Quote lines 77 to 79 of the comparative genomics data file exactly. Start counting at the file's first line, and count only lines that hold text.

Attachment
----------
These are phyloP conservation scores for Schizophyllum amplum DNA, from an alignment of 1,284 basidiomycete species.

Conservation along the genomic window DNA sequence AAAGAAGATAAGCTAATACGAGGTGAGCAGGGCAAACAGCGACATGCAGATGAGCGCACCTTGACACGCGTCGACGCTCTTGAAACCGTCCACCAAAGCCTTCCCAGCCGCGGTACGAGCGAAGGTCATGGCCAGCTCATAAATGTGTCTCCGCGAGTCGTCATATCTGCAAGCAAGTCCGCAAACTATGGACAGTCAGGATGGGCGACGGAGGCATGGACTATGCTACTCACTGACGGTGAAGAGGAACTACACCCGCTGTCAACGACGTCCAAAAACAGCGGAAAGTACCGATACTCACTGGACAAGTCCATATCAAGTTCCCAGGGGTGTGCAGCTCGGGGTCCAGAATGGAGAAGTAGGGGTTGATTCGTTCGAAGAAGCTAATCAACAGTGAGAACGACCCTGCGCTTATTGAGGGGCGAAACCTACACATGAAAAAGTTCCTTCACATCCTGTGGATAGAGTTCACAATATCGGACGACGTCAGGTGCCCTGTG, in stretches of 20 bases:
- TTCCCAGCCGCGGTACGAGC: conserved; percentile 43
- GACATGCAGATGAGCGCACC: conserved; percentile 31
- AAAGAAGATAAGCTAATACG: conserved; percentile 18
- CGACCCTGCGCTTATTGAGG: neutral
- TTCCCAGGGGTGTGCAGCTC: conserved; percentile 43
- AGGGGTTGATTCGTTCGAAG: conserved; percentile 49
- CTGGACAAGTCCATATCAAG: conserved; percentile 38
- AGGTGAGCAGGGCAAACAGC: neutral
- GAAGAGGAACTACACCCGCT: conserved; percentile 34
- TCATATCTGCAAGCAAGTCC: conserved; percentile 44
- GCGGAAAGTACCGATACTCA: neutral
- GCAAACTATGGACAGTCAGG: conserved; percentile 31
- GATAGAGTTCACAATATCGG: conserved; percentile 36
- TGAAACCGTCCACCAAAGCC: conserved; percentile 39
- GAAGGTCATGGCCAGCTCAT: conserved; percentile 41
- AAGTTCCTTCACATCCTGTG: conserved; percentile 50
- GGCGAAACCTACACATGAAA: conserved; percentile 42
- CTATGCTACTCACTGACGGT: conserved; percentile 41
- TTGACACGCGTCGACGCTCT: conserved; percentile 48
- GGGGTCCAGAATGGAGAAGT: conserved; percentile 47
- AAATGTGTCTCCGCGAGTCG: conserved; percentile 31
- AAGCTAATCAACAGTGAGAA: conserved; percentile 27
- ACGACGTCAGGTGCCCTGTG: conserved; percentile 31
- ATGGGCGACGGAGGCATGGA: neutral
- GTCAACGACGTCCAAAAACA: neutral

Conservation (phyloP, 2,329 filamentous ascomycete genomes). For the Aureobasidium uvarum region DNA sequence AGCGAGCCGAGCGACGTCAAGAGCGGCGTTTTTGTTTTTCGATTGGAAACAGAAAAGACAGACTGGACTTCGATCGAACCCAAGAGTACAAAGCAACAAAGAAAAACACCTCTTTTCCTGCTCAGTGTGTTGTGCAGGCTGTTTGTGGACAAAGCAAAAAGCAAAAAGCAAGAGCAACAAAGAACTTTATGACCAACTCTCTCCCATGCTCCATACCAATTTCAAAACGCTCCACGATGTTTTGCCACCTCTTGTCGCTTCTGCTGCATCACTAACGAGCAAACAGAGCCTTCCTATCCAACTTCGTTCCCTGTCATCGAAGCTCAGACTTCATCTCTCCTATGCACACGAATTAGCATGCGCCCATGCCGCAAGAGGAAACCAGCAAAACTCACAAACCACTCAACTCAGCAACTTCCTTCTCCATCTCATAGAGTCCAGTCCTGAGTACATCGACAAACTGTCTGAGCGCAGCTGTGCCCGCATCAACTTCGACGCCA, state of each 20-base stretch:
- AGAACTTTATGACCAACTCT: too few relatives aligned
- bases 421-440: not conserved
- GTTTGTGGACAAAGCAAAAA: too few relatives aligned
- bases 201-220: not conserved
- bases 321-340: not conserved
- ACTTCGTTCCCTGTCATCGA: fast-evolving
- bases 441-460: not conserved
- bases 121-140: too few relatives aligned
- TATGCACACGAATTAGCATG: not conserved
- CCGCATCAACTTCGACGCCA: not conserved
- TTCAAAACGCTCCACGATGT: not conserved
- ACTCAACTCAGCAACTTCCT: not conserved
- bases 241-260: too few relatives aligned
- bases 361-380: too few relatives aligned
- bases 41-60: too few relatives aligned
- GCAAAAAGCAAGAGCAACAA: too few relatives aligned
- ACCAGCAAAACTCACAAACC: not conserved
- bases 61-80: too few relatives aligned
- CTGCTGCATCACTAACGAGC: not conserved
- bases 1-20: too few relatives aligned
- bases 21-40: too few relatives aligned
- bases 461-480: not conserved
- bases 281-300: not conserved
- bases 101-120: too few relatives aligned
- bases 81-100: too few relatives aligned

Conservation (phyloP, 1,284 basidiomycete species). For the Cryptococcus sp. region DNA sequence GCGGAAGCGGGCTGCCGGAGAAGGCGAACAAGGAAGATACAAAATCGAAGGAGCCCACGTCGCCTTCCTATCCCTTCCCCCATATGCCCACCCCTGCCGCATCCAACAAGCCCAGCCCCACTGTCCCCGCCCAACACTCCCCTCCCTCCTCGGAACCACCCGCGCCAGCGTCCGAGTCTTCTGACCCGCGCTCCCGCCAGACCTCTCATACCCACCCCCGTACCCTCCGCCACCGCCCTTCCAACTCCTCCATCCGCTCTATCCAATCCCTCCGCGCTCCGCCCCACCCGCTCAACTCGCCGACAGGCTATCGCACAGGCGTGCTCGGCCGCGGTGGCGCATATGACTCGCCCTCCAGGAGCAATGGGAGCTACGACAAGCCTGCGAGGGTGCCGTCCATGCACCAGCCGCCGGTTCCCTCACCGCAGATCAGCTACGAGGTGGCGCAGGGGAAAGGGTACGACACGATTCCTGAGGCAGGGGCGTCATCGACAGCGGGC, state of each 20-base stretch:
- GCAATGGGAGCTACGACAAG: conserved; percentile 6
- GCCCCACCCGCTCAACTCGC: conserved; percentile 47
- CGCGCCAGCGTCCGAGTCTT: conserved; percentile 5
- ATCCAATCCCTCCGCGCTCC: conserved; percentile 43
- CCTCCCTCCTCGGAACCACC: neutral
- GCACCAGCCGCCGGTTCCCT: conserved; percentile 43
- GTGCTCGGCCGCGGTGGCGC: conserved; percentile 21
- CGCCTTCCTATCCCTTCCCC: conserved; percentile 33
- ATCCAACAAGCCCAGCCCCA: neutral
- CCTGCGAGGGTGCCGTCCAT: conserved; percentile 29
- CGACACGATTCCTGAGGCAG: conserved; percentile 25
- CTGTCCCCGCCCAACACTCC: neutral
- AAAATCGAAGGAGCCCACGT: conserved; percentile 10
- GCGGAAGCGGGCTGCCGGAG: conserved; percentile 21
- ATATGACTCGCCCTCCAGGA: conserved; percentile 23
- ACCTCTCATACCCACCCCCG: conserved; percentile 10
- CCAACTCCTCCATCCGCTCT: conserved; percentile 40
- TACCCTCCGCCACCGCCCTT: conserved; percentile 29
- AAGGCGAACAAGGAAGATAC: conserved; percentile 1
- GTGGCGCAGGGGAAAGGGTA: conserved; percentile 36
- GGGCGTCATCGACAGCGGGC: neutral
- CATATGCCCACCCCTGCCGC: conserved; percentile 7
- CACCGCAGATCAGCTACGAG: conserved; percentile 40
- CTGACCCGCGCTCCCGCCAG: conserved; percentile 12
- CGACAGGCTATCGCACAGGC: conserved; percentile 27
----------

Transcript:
- CACCGCAGATCAGCTACGAG: conserved; percentile 40
- CTGACCCGCGCTCCCGCCAG: conserved; percentile 12
- CGACAGGCTATCGCACAGGC: conserved; percentile 27